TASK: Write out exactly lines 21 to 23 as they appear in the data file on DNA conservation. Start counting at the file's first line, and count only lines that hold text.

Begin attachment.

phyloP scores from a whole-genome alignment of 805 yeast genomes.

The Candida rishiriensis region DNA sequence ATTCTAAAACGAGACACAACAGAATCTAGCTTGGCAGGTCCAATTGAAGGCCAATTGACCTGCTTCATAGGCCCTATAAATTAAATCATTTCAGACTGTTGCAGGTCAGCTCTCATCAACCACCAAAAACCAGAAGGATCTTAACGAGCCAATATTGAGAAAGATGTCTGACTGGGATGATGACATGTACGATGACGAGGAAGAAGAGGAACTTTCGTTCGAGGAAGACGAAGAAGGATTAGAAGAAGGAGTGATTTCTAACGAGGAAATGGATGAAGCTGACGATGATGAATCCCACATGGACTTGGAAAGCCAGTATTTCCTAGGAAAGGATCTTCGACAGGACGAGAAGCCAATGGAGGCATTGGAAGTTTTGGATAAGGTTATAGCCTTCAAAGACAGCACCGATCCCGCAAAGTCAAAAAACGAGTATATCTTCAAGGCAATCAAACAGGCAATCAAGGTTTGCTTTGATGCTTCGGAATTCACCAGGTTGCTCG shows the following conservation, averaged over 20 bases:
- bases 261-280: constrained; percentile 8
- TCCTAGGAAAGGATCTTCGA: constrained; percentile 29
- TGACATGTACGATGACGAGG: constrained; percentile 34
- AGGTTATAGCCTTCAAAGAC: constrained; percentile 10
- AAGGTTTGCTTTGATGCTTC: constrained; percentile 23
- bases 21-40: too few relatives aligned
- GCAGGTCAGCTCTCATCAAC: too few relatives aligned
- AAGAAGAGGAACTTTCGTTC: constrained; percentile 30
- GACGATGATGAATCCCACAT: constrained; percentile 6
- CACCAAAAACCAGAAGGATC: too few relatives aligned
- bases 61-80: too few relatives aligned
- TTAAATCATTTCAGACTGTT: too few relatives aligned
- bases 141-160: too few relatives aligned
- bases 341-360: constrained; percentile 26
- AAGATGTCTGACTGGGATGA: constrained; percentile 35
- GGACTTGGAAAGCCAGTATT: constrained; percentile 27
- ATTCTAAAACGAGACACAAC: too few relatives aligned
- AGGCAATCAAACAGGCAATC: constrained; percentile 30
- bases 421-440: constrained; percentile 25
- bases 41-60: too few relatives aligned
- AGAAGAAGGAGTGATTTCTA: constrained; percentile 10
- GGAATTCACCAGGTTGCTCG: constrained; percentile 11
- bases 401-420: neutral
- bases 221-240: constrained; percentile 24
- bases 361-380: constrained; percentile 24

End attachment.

- bases 421-440: constrained; percentile 25
- bases 41-60: too few relatives aligned
- AGAAGAAGGAGTGATTTCTA: constrained; percentile 10